2. It doesn't take a genius to realise that if you allow the population to be bombarded with negative propaganda and never told of the successes or the victories then of course support will waver. The government needs to start publishing news beyond lists of KIAs; that thread you posted about the USMC with the bloke who looked a bit like Prince Harry would be ideal. If the American (and for that matter the British) population can be proud of their forces, can see that they're gaining ground, can read about what ISAF is doing for the Afghans then they will be able to make a more balanced decision about whether they support the war.
     
  3. Good insight. It is frustrating to see us having to re-learn lessons we should have learned long ago. These same dynamics were at work during the Vietnam War and eventually the bad news won in terms of contributing to a loss of will by the American people.

    Before others jump me I realize there were many factors at work in that war, I am only focusing on this issue for purposes of this thread.
     
  4. The Iraq war only looks like being won now because Bush was willing to continue when the public had had their fill and most thought it was lost. Continuing the Afghan war until we have a domestic force there able to be most of the heavy lifting is going to be far harder, as I think for major combat we are looking at things running on until 2014 or so. The real danger is that if we quit now, we lose. If we fight it to the extent that we can leave except for having to bung the Afghan government a couple of billion dollars a year, we risk a great many people becoming disillusioned with Obama and letting Palin in during 2012.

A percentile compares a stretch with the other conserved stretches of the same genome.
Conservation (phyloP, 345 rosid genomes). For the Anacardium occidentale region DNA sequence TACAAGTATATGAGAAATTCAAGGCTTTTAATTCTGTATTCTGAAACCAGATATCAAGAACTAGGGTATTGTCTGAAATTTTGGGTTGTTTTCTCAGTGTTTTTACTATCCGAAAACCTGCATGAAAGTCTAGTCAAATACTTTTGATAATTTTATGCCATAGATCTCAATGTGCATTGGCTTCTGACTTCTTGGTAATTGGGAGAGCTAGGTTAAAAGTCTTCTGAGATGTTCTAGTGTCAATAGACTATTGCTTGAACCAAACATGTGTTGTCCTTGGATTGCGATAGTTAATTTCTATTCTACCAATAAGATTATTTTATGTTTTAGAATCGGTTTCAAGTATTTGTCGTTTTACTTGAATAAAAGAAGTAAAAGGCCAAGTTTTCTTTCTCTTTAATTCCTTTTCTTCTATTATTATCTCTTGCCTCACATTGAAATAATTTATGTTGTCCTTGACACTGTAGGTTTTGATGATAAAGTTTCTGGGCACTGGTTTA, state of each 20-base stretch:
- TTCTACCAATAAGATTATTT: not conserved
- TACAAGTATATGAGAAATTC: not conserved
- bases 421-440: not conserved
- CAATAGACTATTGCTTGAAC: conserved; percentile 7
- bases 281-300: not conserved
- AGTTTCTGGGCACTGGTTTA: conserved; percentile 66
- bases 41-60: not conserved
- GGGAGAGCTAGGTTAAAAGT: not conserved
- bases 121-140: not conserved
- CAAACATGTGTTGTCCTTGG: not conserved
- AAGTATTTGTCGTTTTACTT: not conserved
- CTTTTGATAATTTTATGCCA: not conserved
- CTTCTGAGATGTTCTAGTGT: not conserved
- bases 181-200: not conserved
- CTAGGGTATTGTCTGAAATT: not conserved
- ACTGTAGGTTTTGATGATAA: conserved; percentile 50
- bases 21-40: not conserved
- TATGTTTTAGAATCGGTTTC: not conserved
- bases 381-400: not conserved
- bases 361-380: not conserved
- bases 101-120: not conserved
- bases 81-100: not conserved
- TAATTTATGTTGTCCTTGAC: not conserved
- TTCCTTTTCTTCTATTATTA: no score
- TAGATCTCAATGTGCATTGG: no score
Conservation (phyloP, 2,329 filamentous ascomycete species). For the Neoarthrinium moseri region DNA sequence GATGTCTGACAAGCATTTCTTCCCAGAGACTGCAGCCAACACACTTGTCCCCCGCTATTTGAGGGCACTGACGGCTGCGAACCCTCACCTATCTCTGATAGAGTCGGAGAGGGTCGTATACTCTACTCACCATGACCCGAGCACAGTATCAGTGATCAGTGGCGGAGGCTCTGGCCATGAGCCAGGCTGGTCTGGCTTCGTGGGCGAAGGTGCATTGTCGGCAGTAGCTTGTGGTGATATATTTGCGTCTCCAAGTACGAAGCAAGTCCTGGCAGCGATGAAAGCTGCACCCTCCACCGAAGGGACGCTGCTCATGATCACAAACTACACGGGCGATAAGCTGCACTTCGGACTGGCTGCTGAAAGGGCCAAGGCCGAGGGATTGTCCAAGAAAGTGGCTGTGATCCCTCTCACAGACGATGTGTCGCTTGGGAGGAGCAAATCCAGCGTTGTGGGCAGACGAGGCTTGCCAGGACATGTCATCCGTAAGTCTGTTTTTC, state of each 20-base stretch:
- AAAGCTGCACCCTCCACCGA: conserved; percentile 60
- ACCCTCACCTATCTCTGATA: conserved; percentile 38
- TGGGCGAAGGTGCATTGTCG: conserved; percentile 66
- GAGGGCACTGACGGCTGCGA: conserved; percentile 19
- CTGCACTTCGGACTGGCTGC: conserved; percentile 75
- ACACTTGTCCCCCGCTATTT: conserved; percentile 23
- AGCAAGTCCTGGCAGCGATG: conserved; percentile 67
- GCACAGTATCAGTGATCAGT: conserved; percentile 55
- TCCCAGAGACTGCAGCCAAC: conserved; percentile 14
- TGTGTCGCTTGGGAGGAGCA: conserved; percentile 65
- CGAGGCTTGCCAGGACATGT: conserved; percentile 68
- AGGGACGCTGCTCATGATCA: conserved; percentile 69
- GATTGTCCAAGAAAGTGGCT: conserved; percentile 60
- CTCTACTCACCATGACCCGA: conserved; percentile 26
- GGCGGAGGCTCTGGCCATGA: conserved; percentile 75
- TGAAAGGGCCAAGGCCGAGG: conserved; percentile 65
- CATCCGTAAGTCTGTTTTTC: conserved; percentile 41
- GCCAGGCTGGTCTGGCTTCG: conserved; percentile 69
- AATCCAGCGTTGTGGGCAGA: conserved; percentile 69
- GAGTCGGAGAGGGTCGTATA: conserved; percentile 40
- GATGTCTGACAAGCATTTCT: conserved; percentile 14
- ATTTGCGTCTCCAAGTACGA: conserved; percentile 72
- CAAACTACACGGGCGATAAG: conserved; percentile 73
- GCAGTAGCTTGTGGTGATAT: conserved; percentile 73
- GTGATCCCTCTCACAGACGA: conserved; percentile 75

5. Also good insights demonstrating my thesis that I have grave doubts if any "western" nation with a representative form of government can outlast an insurgent/terrorist opponent who is willing (and able) to trade lives for time.

    My only quibble would be the implied horror that Palin could be president. :D
     
  6. My bold.

    A Republican President went out on a limb, and brought a form of Democracy in Iraq.

    Are you saying Obama and his sidekicks can't achieve that in Afghanistan?

    What is so wrong with letting 'Palin in'

    Can't a woman do the job of a so called Chimp (a succesful chimp at that)
     
  7. I have had some very interesting conversations with commanders from Nationalist movements (guerillas and terrorists) who graduated from the Patricia Lumbumba Academy in Moscow. Their perceptions of time are completely different from hours. In fact they often decelerate their aggression until the cadres and masses are fully prepared. 10 years is neither here nor there to the Afs.
     
  8. I did and still do support what Bush did in Iraq, my point is an issue (a) electoral timing and (b) The Palin factor.

    Palin? Fcuk no. Just no. Her being a women is of no importance: I could get out my address book right and give you the names and addresses of at least 5 American women who could do a decent job as President all by myself. I would rather dig up Taft and prop him up in a chair in the Oval Office for 4 years than see Palin in charge.
     
  9. Did you see the Porno movie Nailin Palin? Its a cracker. :)
     
  10. Of course it's not time yet. I've only just finished my tea and still got my crumpet to come. Surely it can wait until then?
     
  11. I dunno-talk to gates-they quit asking me some time ago. :D